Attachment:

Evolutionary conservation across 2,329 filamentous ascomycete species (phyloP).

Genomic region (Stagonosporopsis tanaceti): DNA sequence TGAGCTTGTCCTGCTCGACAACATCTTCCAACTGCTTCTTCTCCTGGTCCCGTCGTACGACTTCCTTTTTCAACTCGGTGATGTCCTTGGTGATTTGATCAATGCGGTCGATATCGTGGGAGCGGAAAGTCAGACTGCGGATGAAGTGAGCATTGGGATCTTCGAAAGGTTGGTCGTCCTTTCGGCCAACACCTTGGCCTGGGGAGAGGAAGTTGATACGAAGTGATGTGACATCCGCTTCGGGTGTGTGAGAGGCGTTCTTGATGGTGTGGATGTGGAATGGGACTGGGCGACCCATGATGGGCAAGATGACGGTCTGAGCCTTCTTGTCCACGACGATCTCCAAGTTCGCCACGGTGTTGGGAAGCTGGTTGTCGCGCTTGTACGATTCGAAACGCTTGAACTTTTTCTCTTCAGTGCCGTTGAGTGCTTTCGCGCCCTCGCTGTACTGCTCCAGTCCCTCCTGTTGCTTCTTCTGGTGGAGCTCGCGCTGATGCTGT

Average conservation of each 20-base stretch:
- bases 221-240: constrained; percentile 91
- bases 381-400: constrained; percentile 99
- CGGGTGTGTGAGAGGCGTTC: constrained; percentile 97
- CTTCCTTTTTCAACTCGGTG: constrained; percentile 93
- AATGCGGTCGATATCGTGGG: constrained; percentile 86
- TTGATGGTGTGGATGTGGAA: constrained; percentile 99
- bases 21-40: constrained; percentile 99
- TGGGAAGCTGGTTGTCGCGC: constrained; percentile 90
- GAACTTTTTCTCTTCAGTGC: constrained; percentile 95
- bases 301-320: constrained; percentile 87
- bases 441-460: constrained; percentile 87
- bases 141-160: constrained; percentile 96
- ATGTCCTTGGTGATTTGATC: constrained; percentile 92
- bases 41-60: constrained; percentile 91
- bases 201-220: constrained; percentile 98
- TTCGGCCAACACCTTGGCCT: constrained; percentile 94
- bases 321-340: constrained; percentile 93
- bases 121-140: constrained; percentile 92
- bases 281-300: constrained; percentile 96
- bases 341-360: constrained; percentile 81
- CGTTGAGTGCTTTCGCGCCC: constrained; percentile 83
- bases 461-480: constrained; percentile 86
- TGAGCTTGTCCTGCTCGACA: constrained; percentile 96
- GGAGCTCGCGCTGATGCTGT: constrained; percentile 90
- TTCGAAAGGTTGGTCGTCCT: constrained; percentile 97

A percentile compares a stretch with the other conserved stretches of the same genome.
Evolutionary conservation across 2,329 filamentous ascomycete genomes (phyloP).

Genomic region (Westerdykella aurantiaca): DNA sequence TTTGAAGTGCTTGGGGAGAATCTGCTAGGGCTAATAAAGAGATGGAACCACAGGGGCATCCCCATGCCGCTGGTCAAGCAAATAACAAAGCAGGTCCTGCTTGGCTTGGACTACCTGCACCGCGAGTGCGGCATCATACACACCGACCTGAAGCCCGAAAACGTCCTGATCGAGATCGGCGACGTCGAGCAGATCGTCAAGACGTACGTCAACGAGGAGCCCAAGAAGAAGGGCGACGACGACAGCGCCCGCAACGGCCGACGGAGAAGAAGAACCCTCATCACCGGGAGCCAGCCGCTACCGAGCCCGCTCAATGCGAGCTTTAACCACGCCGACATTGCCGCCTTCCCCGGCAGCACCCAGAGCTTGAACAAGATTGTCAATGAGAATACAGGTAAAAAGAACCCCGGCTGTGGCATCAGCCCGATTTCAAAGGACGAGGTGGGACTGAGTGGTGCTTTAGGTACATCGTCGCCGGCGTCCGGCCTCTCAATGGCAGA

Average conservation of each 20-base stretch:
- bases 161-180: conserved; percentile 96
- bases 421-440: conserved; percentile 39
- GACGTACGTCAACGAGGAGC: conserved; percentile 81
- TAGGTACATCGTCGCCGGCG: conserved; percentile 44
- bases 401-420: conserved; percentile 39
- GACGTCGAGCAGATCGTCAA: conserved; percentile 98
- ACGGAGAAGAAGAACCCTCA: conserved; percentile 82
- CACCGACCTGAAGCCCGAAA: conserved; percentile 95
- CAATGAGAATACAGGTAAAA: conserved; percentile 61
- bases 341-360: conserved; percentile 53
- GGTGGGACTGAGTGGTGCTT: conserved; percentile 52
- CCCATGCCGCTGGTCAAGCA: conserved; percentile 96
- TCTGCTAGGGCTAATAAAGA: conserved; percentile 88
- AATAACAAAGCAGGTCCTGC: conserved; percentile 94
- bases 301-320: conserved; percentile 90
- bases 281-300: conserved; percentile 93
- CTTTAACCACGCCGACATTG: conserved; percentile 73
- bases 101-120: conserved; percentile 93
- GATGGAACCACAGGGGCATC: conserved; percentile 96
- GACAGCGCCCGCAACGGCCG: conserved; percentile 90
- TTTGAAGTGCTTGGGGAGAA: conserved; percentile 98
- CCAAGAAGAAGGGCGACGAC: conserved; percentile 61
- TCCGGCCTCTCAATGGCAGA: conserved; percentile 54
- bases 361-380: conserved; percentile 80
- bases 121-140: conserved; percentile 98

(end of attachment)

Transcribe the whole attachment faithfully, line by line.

Evolutionary conservation across 2,329 filamentous ascomycete species (phyloP).

Genomic region (Stagonosporopsis tanaceti): DNA sequence TGAGCTTGTCCTGCTCGACAACATCTTCCAACTGCTTCTTCTCCTGGTCCCGTCGTACGACTTCCTTTTTCAACTCGGTGATGTCCTTGGTGATTTGATCAATGCGGTCGATATCGTGGGAGCGGAAAGTCAGACTGCGGATGAAGTGAGCATTGGGATCTTCGAAAGGTTGGTCGTCCTTTCGGCCAACACCTTGGCCTGGGGAGAGGAAGTTGATACGAAGTGATGTGACATCCGCTTCGGGTGTGTGAGAGGCGTTCTTGATGGTGTGGATGTGGAATGGGACTGGGCGACCCATGATGGGCAAGATGACGGTCTGAGCCTTCTTGTCCACGACGATCTCCAAGTTCGCCACGGTGTTGGGAAGCTGGTTGTCGCGCTTGTACGATTCGAAACGCTTGAACTTTTTCTCTTCAGTGCCGTTGAGTGCTTTCGCGCCCTCGCTGTACTGCTCCAGTCCCTCCTGTTGCTTCTTCTGGTGGAGCTCGCGCTGATGCTGT

Average conservation of each 20-base stretch:
- bases 221-240: constrained; percentile 91
- bases 381-400: constrained; percentile 99
- CGGGTGTGTGAGAGGCGTTC: constrained; percentile 97
- CTTCCTTTTTCAACTCGGTG: constrained; percentile 93
- AATGCGGTCGATATCGTGGG: constrained; percentile 86
- TTGATGGTGTGGATGTGGAA: constrained; percentile 99
- bases 21-40: constrained; percentile 99
- TGGGAAGCTGGTTGTCGCGC: constrained; percentile 90
- GAACTTTTTCTCTTCAGTGC: constrained; percentile 95
- bases 301-320: constrained; percentile 87
- bases 441-460: constrained; percentile 87
- bases 141-160: constrained; percentile 96
- ATGTCCTTGGTGATTTGATC: constrained; percentile 92
- bases 41-60: constrained; percentile 91
- bases 201-220: constrained; percentile 98
- TTCGGCCAACACCTTGGCCT: constrained; percentile 94
- bases 321-340: constrained; percentile 93
- bases 121-140: constrained; percentile 92
- bases 281-300: constrained; percentile 96
- bases 341-360: constrained; percentile 81
- CGTTGAGTGCTTTCGCGCCC: constrained; percentile 83
- bases 461-480: constrained; percentile 86
- TGAGCTTGTCCTGCTCGACA: constrained; percentile 96
- GGAGCTCGCGCTGATGCTGT: constrained; percentile 90
- TTCGAAAGGTTGGTCGTCCT: constrained; percentile 97

A percentile compares a stretch with the other conserved stretches of the same genome.
Evolutionary conservation across 2,329 filamentous ascomycete genomes (phyloP).

Genomic region (Westerdykella aurantiaca): DNA sequence TTTGAAGTGCTTGGGGAGAATCTGCTAGGGCTAATAAAGAGATGGAACCACAGGGGCATCCCCATGCCGCTGGTCAAGCAAATAACAAAGCAGGTCCTGCTTGGCTTGGACTACCTGCACCGCGAGTGCGGCATCATACACACCGACCTGAAGCCCGAAAACGTCCTGATCGAGATCGGCGACGTCGAGCAGATCGTCAAGACGTACGTCAACGAGGAGCCCAAGAAGAAGGGCGACGACGACAGCGCCCGCAACGGCCGACGGAGAAGAAGAACCCTCATCACCGGGAGCCAGCCGCTACCGAGCCCGCTCAATGCGAGCTTTAACCACGCCGACATTGCCGCCTTCCCCGGCAGCACCCAGAGCTTGAACAAGATTGTCAATGAGAATACAGGTAAAAAGAACCCCGGCTGTGGCATCAGCCCGATTTCAAAGGACGAGGTGGGACTGAGTGGTGCTTTAGGTACATCGTCGCCGGCGTCCGGCCTCTCAATGGCAGA

Average conservation of each 20-base stretch:
- bases 161-180: conserved; percentile 96
- bases 421-440: conserved; percentile 39
- GACGTACGTCAACGAGGAGC: conserved; percentile 81
- TAGGTACATCGTCGCCGGCG: conserved; percentile 44
- bases 401-420: conserved; percentile 39
- GACGTCGAGCAGATCGTCAA: conserved; percentile 98
- ACGGAGAAGAAGAACCCTCA: conserved; percentile 82
- CACCGACCTGAAGCCCGAAA: conserved; percentile 95
- CAATGAGAATACAGGTAAAA: conserved; percentile 61
- bases 341-360: conserved; percentile 53
- GGTGGGACTGAGTGGTGCTT: conserved; percentile 52
- CCCATGCCGCTGGTCAAGCA: conserved; percentile 96
- TCTGCTAGGGCTAATAAAGA: conserved; percentile 88
- AATAACAAAGCAGGTCCTGC: conserved; percentile 94
- bases 301-320: conserved; percentile 90
- bases 281-300: conserved; percentile 93
- CTTTAACCACGCCGACATTG: conserved; percentile 73
- bases 101-120: conserved; percentile 93
- GATGGAACCACAGGGGCATC: conserved; percentile 96
- GACAGCGCCCGCAACGGCCG: conserved; percentile 90
- TTTGAAGTGCTTGGGGAGAA: conserved; percentile 98
- CCAAGAAGAAGGGCGACGAC: conserved; percentile 61
- TCCGGCCTCTCAATGGCAGA: conserved; percentile 54
- bases 361-380: conserved; percentile 80
- bases 121-140: conserved; percentile 98